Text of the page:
Disenchantment with past approaches to providing infrastructure services, coupled with tightening budget constraints, led governments to explore how to best harness the benefits of private participation. In doing so, governments also reexamined their own role and are seeking to transform it – moving away from being the exclusive financiers, managers, and operators of infrastructure to becoming facilitators and regulators of services provided by private firms.

All of this launched a trend of liberalizing and privatizing infrastructure, beginning in a few countries in the 1980s. According to the World Bank’s Private Participation in Infrastructure (PPI) Project Database[7], 26 developing countries awarded 72 infrastructure projects with private participation in 1984 – 89, attracting almost US$ 19 billion in investment commitments. In 1990 – 2001 developing countries transferred the operation risk for almost 2,500 infrastructure projects to the private sector, attracting investment commitments of more than US$ 750 billion. Annual allocation is shown below in Figure 1. Investment commitments for
infrastructure declined in the wake of the East Asian financial crisis[8] and subsequent crises in the developing world, starting in September 1997.

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Figure 1 Annual Investment in Infrastructure Projects with Private Participation in Developing Countries [9]

Those projects were implemented under schemes ranging from management contracts to divestitures to greenfield[10] facilities under build-operate-own (BOO) contracts, BOT contracts, or merchant facilities.[11]

In 2004 developing countries saw investment flows to infrastructure projects with private participation grow for the first time since 2000. Growth was driven by just one sector: telecommunications. Investment flows to other infrastructure sectors fell by 20 percent.[12]

2.1 Private Participation in Asia

East Asia and Pacific, and South Asia together attracted more than US$ 250 billion in investment commitments for infrastructure projects with private participation. The annual allocation is shown below in Figure 2.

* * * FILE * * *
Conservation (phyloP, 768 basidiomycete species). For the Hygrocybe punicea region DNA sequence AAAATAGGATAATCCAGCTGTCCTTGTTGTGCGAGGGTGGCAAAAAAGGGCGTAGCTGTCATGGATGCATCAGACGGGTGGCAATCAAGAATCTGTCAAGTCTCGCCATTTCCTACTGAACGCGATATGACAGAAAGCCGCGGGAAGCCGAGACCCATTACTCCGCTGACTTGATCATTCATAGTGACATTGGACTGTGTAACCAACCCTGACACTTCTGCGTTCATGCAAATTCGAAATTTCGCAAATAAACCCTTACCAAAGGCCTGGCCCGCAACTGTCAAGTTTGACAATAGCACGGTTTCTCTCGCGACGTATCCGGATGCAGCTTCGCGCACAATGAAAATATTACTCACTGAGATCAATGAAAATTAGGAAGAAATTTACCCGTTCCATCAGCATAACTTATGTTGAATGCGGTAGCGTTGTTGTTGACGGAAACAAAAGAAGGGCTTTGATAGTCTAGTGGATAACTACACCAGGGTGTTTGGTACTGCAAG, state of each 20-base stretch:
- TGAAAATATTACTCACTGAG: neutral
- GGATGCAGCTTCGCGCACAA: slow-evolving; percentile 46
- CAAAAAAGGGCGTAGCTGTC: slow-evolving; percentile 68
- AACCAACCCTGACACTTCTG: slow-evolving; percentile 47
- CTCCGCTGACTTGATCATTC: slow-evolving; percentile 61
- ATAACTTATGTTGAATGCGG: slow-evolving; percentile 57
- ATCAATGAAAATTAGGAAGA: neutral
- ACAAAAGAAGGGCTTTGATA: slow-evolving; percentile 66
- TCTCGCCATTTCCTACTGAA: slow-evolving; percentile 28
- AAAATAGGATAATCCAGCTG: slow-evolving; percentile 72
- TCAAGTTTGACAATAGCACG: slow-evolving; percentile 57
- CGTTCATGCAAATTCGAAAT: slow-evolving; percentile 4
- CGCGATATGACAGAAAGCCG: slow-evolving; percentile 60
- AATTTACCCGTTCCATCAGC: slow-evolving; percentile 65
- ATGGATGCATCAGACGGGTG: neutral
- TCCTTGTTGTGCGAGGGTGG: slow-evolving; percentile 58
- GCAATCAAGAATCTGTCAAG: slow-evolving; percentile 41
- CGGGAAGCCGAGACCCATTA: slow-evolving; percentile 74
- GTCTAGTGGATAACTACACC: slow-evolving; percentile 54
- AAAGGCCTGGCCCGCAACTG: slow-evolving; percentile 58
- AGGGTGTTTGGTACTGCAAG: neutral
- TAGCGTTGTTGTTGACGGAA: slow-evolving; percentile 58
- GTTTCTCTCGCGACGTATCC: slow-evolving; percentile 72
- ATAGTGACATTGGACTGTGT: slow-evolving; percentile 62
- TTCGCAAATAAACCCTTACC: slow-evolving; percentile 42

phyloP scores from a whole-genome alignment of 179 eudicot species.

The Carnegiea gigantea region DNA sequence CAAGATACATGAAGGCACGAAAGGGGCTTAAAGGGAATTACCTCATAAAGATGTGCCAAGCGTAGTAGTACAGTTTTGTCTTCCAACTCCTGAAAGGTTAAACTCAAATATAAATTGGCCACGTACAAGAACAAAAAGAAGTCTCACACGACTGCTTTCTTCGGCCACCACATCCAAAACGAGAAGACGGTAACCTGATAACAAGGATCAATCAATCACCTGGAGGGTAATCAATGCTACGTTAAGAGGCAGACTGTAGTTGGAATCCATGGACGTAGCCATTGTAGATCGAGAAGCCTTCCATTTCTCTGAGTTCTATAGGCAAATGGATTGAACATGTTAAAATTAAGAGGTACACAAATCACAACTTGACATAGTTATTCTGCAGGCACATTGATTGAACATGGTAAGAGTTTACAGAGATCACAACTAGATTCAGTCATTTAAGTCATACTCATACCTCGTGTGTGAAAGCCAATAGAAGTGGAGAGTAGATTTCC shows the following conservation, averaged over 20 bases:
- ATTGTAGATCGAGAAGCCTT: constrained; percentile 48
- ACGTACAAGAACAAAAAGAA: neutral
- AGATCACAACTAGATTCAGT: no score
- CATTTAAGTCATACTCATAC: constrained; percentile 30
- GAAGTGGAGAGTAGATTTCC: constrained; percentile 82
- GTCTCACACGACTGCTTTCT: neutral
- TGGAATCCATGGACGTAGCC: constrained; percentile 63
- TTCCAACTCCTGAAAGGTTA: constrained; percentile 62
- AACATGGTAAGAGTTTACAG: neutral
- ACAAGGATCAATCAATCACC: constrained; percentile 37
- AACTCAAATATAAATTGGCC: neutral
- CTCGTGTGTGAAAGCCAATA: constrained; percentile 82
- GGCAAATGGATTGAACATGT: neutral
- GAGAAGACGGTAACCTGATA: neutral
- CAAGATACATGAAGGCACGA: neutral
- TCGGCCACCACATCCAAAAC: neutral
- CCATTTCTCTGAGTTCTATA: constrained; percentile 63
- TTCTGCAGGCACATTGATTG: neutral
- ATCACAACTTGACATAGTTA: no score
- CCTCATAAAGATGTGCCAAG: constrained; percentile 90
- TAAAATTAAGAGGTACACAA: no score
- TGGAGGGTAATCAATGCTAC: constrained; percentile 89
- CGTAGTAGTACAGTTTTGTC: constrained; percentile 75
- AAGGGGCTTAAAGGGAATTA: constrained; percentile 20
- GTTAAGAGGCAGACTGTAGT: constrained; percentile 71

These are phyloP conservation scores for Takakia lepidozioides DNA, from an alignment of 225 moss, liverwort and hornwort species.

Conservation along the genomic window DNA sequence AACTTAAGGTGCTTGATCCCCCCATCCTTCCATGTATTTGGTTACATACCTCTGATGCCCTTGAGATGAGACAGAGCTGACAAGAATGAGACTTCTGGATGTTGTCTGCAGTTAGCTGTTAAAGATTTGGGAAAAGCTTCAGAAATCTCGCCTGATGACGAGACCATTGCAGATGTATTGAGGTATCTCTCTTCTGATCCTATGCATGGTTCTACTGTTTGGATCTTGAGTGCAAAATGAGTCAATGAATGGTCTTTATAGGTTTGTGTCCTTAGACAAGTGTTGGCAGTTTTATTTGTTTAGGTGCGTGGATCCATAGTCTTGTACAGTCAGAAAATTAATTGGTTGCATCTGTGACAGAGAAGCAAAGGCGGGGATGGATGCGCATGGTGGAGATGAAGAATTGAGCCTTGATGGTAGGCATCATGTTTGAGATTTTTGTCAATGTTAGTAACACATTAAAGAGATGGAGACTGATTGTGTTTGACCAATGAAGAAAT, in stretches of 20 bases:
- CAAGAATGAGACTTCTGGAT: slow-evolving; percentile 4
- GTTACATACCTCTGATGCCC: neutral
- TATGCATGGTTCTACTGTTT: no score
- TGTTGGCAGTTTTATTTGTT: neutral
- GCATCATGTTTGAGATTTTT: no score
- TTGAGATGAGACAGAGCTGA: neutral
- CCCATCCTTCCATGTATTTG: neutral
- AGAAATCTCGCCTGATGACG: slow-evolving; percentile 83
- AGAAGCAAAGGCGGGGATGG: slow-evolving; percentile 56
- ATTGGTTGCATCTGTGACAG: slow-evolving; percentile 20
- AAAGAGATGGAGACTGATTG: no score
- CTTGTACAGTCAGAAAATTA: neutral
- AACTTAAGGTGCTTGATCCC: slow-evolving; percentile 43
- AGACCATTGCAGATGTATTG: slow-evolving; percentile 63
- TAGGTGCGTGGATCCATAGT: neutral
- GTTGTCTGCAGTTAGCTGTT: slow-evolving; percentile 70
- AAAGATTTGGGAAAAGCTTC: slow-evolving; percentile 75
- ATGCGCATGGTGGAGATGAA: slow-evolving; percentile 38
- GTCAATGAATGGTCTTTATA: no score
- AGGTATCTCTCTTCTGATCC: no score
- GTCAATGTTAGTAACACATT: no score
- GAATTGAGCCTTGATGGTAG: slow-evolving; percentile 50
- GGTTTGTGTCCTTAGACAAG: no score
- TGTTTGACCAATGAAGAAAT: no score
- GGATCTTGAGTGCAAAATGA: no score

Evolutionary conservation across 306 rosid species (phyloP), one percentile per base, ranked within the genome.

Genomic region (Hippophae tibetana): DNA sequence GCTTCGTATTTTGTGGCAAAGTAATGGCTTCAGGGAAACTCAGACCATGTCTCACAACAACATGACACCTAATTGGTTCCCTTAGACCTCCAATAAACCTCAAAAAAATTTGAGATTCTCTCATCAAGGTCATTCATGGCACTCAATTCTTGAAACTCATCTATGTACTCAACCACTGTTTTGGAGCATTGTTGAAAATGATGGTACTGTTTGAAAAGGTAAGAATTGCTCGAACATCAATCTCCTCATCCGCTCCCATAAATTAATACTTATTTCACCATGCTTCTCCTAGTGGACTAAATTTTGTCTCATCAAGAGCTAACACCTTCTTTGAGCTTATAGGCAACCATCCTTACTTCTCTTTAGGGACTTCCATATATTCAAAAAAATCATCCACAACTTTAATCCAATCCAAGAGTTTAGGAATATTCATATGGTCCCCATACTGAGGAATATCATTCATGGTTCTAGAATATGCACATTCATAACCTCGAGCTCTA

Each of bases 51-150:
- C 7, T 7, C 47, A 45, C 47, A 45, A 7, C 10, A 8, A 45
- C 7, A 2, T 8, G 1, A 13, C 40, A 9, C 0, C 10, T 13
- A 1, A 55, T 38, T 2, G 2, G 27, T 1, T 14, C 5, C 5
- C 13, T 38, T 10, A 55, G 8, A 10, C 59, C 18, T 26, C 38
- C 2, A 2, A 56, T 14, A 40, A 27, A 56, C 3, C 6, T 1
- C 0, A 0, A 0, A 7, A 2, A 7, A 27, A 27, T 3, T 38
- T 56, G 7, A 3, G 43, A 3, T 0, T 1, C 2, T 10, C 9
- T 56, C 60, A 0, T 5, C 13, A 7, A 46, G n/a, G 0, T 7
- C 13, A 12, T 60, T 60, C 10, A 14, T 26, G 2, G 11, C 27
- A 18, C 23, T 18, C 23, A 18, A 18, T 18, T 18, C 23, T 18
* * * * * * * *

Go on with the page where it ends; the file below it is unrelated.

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Figure 2 Annual Investment in Infrastructure Projects with Private Participation in East Asia and Pacific, and South Asia [13]

Private activity in the region began early with major programs in Malaysia and the Philippines in the second half of the 1980s, and grew rapidly in the 1990s. In 1997, investment declined sharply as a result of the before-mentioned financial crisis in the region. The largest economies in the area – China, Malaysia, Thailand, Korea, the Philippines, Indonesia and India – drew the most investment in PPI projects. The region focused on creating new assets through greenfield projects that served or complemented investments by public sector providers.

In both regions, 978 infrastructure projects with private participation reached final closure between 1990 and 2004. Energy and Telecom were the most active sectors and greenfield projects were the most frequent form of private participation in these countries. In East Asia, some of those deals turned sour. 40 projects representing 12% of investment were either cancelled or running into problems by 2004.[14]

Much of Asia continues to grow rapidly, driven to a considerable extent by China. Urbanization is proceeding at a rapid pace. Demand for infrastructure services is increasing massively, particularly in cities. Much of the demand comes from the newly-urbanized poor. Infrastructure has to meet the needs of this population.

2.2 Public Infrastructure

“The availability of infrastructure facilities is imperative for the overall development of any country. Infrastructure is but one part of the development challenge, but its impacts are among the most important.”[15]

Yet a general definition for the term “infrastructure” is still missing. This interpretation should transcribe the fact, that the benefits of infrastructure are the key to the economic incentives of a national economy[16]: to promote economic growth, to share the benefits of growth with poorer groups and communities, and to connect countries within the region and with the rest of the world[17].

The term “infrastructure” first appeared in the 1960s and had economic-political reference. It is actually a military term of the NATO, which described fixed military and transport facilities.

Today, infrastructure facilities can be divided into the following main sectors and segments as shown in Figure 3 below:

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Figure 3 Sectors and Segments of Infrastructure [18]